In 1923 following the signing up of the socialist treaty on 1921, Chinese communist party (CCP) started in Paris and also Beijing. This saw their leaders as Chou Enlan and Mao Zedong respectively. Currently, the state of livelihood in China was pathetic which followed the disruptions and various problems that developed in the country following the penetration of the Europe in the start of 19th Century. The next evident call and afterthought for the Chinese people was a governance system which was evident of bringing political, social and economic solutions above providing a solution to their long anniversaries in struggle democratic resolutions.1
The success attribute for the communist came over when they credited the pathetic state of livelihood they had to the actions and also policies of Guomidang leadership. The beginning of Guomidang leadership promulgated on democratic revolution. This was provided by three guiding governance principles of its socialist leader Sun Yatsen that included democracy, nationalism and livelihood for the people. According to him, nationalism comprised of a strong system of central governance with the ability of expelling foreign political influence before restoring Chinese independence. Accordingly, Sun’s rule on democracy was rooted on securing both equality and also liberty to the people. This was perhaps a rhetorical dispensation considering the rule of imperial dynasty that had characterized China.4 Sun had a great demand over a fair view in a wealth distribution which would hitherto reflect sustainability in livelihood for the people. However, the leadership by Sun provided neither harmony nor social cohesion within China. This was affected by high contribution on national distegration and division by foreigners and also Chinese warlords. Chiang Kai-Shek took over Guomindang leadership in 1925 after the death of Sun Yatsen. His mode of leadership was characterized by an aggression to problem confrontation with a well outlay set of national priorities where military unification was put first. However, he put other reforms as primarily of minor implication and low importance to the Chinese revolution.5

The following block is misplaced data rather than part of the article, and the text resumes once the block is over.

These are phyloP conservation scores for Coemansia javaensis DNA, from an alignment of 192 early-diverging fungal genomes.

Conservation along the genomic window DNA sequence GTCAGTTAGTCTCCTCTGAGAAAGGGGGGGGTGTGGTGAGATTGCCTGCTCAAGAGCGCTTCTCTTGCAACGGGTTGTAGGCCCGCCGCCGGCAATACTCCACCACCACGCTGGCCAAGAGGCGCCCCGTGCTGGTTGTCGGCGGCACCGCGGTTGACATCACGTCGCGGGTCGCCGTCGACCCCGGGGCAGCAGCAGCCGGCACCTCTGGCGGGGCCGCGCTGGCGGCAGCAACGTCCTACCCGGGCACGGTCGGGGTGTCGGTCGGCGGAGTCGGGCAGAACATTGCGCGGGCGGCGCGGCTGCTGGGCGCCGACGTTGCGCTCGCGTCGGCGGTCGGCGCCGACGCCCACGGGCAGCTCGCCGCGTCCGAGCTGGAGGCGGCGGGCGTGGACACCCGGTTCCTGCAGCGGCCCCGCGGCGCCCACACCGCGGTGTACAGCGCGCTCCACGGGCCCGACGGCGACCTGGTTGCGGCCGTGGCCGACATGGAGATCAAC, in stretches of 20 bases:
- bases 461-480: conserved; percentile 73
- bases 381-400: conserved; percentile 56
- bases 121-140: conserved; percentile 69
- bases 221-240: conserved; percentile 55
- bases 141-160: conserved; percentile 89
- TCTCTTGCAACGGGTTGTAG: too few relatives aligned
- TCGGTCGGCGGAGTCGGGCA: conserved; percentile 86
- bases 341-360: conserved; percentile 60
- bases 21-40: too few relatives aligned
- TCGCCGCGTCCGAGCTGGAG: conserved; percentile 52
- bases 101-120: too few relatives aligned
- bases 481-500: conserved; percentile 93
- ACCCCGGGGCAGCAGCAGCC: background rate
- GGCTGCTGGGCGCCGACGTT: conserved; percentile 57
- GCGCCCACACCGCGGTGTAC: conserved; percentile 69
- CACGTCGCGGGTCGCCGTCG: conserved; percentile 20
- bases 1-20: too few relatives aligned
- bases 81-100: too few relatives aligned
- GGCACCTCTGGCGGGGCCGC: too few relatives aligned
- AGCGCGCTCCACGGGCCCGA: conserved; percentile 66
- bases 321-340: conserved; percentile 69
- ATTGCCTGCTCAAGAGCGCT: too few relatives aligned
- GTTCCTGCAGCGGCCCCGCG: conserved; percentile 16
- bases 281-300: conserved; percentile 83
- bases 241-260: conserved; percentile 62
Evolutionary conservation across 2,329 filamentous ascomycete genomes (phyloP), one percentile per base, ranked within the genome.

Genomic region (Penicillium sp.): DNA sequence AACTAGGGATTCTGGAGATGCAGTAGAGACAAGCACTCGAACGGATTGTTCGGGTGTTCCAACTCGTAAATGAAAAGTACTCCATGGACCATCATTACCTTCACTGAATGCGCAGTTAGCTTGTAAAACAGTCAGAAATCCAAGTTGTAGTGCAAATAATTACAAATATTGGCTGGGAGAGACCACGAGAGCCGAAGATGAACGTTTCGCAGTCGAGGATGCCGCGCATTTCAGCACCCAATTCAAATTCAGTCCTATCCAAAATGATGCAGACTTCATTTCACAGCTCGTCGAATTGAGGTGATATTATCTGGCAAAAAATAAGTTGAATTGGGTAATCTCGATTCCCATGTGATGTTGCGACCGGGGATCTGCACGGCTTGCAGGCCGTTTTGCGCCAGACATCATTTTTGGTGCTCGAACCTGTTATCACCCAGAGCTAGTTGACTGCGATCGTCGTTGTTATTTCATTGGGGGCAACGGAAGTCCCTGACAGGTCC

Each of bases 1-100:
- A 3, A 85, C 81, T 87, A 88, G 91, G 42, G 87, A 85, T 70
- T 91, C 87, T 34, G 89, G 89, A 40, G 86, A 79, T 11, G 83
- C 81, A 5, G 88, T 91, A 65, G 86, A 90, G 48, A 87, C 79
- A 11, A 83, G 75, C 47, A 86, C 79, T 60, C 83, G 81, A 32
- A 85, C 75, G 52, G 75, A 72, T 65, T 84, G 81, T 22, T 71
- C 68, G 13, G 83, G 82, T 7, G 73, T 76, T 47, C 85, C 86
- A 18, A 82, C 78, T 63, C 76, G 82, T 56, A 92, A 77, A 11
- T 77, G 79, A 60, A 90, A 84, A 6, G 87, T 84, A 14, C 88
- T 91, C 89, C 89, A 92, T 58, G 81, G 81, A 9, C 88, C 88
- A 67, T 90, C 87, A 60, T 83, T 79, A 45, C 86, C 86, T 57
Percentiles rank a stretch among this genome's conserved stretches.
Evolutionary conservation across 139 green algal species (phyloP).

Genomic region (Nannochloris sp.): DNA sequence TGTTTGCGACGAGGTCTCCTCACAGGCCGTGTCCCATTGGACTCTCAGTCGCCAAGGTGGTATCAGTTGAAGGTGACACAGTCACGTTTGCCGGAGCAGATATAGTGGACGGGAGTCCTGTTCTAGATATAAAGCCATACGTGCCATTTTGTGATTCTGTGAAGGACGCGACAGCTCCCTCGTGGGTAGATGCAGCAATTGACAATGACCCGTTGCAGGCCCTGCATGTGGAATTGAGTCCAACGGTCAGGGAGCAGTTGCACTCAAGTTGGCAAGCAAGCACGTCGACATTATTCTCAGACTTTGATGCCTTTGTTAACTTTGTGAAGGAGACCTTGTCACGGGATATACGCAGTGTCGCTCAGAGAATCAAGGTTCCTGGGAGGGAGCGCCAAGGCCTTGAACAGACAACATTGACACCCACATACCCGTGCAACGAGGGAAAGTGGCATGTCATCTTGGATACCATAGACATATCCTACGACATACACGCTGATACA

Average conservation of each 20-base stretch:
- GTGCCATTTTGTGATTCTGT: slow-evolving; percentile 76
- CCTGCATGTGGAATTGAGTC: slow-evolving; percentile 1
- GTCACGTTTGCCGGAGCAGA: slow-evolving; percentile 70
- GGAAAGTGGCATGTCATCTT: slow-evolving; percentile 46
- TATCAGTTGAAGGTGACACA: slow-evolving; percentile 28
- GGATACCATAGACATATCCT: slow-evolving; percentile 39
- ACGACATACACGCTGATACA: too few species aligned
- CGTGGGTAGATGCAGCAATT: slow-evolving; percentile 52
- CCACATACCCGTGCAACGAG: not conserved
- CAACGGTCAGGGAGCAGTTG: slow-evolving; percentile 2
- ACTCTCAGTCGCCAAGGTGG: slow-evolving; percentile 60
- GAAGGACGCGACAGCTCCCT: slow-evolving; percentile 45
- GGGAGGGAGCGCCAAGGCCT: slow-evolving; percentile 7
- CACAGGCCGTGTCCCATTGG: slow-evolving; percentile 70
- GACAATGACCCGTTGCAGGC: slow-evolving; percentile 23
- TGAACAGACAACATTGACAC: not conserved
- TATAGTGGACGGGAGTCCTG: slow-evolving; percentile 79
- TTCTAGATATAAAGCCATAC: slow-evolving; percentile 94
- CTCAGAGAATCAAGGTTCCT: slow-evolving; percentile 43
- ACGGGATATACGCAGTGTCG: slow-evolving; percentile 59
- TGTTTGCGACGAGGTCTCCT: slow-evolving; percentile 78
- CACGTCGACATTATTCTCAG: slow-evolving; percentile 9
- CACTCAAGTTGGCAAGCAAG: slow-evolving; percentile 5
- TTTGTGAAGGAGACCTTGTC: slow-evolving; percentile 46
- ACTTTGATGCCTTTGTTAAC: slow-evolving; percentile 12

However, Chiang dictated the massacre of 6000 communist two years after his ruling. This resulted to the explosion of the communist before aligning his own government built on the principle of nationalism in Nanjing in the 1928. His way of leadership did not however saw the leadership remarks on nationalism by Sun Yatsen fully committed. This was because of his failure in preventing the Japanese invasion to the Chinese republic. His leadership failed to provide unity codes to the people, which were provided by his alienation desire for the CCP as well as the Chinese peasants. Chiang also had an allied relationship with various warlords, which was the stepping-stone in the betrayal of livelihood for the people, a strong hallmark in the Sun’s leadership mottos. This was primarily evident of the manner that led to taking livelihood advantages for the people and hence a miserable life. To him, democracy was only a philosophical promulgation and never counted on his state leadership. With this, the people were never given the opportunity for democratic rights.4 However, the 1937-1945 Sino-Japanese war that led to the downfall of Nanjing and Shangai showed out lack of leadership skills by Chiang. To Chiang who was a dictator in the military, Unity for China would be achieved through use of force arms as well as over-throwing the resistance for nationalist government. This included the Japanese, then later Warlords and the communists. Following the upheaviling socio-economic rigidities, China introduced taxation and credit system across the country, which would provide a refuge to the inflation and losses in the economy within the country. The same taxes as well as the credit tool brought unfairness to the people, which acted also as a tool towards providing a more state of concern towards increasing discontent. The peasants were now paying 45% of the final yields harvest as land rent. Failure to make such payment would see them imprisoned following the strong legal support for the landlords. Tax collection also provided the discharge of whatever could be afforded by the peasants. This was because of lack of the basic knowledge by the payers on the essence of legal rate. This was an evidence of what conceived the legal, financial and state leadership system provided by Chiang.5